Monday, April 20, 2009

An Intriguing State Of Play

Russell Crowe leads an all-star cast in a blistering thriller about a rising congressman and an investigative journalist embroiled in an case of seemingly unrelated, brutal murders. Crowe plays D.C. reporter Cal McCaffrey, whose street smarts lead him to untangle a mystery of murder and collusion among some of the nation’s most promising political and corporate figures in State of Play, from acclaimed director Kevin Macdonald. Handsome, unflappable U.S. Congressman Stephen Collins (Ben Affleck) is the future of his political party: an honorable appointee who serves as the chairman of a committee overseeing defense spending. All eyes are upon the rising star to be his party’s contender for the upcoming presidential race. Until his research assistant/mistress is brutally murdered and buried secrets come tumbling out.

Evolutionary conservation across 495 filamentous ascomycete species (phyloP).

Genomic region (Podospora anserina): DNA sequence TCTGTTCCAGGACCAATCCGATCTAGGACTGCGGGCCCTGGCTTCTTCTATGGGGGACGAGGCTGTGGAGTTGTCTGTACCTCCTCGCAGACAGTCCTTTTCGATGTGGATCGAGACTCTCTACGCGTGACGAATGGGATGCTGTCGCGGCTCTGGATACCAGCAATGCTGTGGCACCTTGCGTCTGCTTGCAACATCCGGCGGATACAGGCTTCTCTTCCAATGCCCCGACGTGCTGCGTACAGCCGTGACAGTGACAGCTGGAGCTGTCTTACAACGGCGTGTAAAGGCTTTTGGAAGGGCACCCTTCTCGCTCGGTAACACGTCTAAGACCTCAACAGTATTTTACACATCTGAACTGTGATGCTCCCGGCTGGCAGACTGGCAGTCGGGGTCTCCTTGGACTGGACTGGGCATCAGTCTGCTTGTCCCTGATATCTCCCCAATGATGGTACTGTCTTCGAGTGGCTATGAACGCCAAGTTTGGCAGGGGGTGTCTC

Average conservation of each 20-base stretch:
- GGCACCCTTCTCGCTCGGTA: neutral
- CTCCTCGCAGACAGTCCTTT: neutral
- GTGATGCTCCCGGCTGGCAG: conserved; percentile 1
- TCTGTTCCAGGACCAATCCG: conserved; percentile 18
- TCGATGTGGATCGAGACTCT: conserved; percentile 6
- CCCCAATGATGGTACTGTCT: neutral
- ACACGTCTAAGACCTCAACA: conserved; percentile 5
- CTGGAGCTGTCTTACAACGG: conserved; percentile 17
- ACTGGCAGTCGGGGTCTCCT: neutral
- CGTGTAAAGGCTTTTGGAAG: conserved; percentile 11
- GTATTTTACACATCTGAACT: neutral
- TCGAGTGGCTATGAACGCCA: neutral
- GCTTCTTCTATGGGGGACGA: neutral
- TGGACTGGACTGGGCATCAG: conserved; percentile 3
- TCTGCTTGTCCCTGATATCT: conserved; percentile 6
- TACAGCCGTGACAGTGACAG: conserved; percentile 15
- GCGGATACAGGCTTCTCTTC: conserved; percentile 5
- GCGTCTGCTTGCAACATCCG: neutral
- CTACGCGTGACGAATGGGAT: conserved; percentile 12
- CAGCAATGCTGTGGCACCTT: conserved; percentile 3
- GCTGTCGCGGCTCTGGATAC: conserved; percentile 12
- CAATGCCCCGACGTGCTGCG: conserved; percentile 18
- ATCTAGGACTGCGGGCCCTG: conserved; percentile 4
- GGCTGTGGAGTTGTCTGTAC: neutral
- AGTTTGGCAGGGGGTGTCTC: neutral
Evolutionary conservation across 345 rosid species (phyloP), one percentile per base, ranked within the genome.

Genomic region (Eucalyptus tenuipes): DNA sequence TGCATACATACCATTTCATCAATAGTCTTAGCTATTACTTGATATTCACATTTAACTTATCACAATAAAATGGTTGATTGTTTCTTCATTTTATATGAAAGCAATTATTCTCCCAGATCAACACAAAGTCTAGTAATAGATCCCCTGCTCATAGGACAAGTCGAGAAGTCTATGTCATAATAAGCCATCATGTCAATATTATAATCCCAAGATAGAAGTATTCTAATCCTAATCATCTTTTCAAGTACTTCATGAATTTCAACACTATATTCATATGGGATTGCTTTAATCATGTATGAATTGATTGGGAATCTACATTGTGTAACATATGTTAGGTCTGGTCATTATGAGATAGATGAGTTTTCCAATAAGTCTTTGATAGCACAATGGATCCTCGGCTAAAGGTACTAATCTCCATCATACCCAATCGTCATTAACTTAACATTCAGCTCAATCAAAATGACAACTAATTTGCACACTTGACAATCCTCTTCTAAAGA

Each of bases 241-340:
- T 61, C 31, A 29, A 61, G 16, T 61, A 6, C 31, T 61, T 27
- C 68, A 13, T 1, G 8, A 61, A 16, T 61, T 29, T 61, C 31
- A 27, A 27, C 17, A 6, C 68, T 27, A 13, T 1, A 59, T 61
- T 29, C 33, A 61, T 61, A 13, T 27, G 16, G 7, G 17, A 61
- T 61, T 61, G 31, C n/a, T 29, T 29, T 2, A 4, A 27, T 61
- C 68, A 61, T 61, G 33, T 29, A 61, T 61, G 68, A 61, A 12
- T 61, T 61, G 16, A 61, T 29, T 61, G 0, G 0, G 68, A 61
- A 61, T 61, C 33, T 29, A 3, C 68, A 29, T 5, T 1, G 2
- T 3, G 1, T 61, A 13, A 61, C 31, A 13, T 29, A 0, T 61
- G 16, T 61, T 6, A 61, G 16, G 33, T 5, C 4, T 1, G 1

Paul Abbott's much-admired BBC drama serial about a murderous conspiracy at the heart of the British establishment has been condensed and Americanised into a decent, workmanlike, old-fashioned political thriller, directed by Kevin Macdonald. The original had seemed so edgy and contemporary - State of Play was state of the art - but the movie version, while perfectly watchable, could have been made any time in the last 30 years, despite references to blogs. The TV show had young John Simm as Cal, a political journalist who was once campaign manager for a politician now intensely embarrassed by the apparent suicide of a beautiful young female researcher. The film transmutes this character into Russell Crowe, as an older and more traditionally rumpled investigative reporter, less obviously encumbered by personal conflicts of interest, but encumbered nevertheless. He is that enviable kind of journalist who never seems to have much to do in the way of work, and his grizzled integrity and heart-of-gold cynicism transmits itself in the form of a grotty car, dingy flat and a sprinkle of Irish-lite mannerisms. Ben Affleck plays Stephen Collins, the troubled congressman her paper is writing about, a man who is taking on the sinister, unaccountable corporate powers with their snouts in the defence-security trough, powers who may be behind the death of the young employee with whom Collins was having a dalliance. Rachel McAdams plays Della, the feisty young blogger with whom Mirren forces grumpy old Cal, that exasperated warrior from the Journalism 1.0 old school, to team up. Having "met cute" in the normal way, Cal and Della break the biggest scoop of their careers and despite Della's modernity, she doesn't seem to mind handling the softer "female" side of the story. Crowe ticks every box for the Hollywood journalist. In the real world, we tend to have the unexciting appendages of family, children, elderly parents, etc, to whose unsexy needs we must attend on getting home from work in the evening. Crowe, of course, is a supercool loner in a sparsely masculine apartment, in which he can take anonymous calls in the dead of night. In the real world, we tend to be obliged to show up on time for work, and then, in fact, do some work. Crowe, in that fantastic big-screen way I have never been able to manage, shows up in the office hours after everyone else and then does a kind of running lap of honour exchanging quips and in-jokes with various other ranks to show how unstarry and down-to-earth he is, before cracking on with the day's business: exchanging barbed badinage with the editor. His stories apparently do not need to be sub-edited or run past the legal department. You may recognize the scenario from a dozen other movies as Crowe sets about finding out that a congressman’s researcher didn’t commit suicide but was murdered. The politician seems to be doing a good job rooting out big-business corruption — in this case the privatisation of homeland security — but may, in fact, be deeply compromised in other ways himself and has been having an affair with the researcher. He is also our reporter’s best friend from college days; Cal, however, once had a fling with his wife (Robin Wright Penn). So we’re in the midst of an awkward political and emotional dogfight, and it looks as if the congressman’s career is a certain goner. Lie low and keep quiet, says poobah Jeff Daniels. But we know by that time that illicit sex is only half the story. How it plays out makes, in the hands of an excellent director such as Macdonald, a taut and clever thriller — even if it’s not as modern as it likes to believe. Writers Tony Gilroy, Matthew Carnahan and Billy Ray have provided a convincing screenplay and, though the action doesn’t serve up the kinetic feast of the Bourne franchise, it works well most of the time. The old-fashioned investigative hack, so wedded to his now slightly antediluvian methods he still uses a typewriter, eventually teams up with Della, his cyber-snoop Girl Friday, to solve the case. You feel the film’s heart is located somewhere in the Seventies, even as it provides enough action to placate the present. That’s no real disadvantage when the performances are excellent, right down to Jason Bateman’s sleazy PR man. Crowe and McAdams dovetail well together without — thank goodness — resorting to what would once have been an obligatory romance. Originally cast as Cal, Brad Pitt pulled out over perceived flaws in the screenplay. But Crowe, taking it at short notice, inhabits the role with an experienced weariness that perfectly suits the piece. You can almost smell the whisky on his breath — “Irish wine”, he calls it. Mirren, as a scolding, hard-boiled editor who knows she has to deliver and pushes her staff into action until her corporate bosses say no to too much scandal, is equally convincing. “The real story,” she barks, “is the sinking of this bloody newspaper.” The ending provides a speech about the continuing necessity of good, old-fashioned journalism that underlines the sentiment. We may have seen this all before but generally not as convincingly done. Alan Pakula, director of The Parallax View and All the President’s Men, would no doubt approve. It doesn’t stray too far from his better movies which suggested that campaigning journalism can sometimes solve problems beyond the daring of politicians. The director, Kevin McDonald, clearly has an affinity with the material. He’s meticulous about tying up loose ends and his pacing is dead on; deliberate and measured enough for each twist to register with the audience but never losing the sense of controlled urgency of the breaking scoop. This is not an action movie — its thrills are more of the cerebral variety — but an opening scene that captures a ruthlessly efficient double murder is a heart-stopping entrance into Washington’s underworld. Later there’s a tremendously tense sequence where Cal, too close to a very dangerous man, is stalked by a would-be killer in an underground car park. But most rewarding is the battle of wits between a journalist compromised by a friendship and a politician who might be prepared to use that friendship for his own purposes. This is exhilarating, compulsive storytelling and looks likely to be one of the year’s cinematic highlights. This gets a 3 on my "Go See" scale.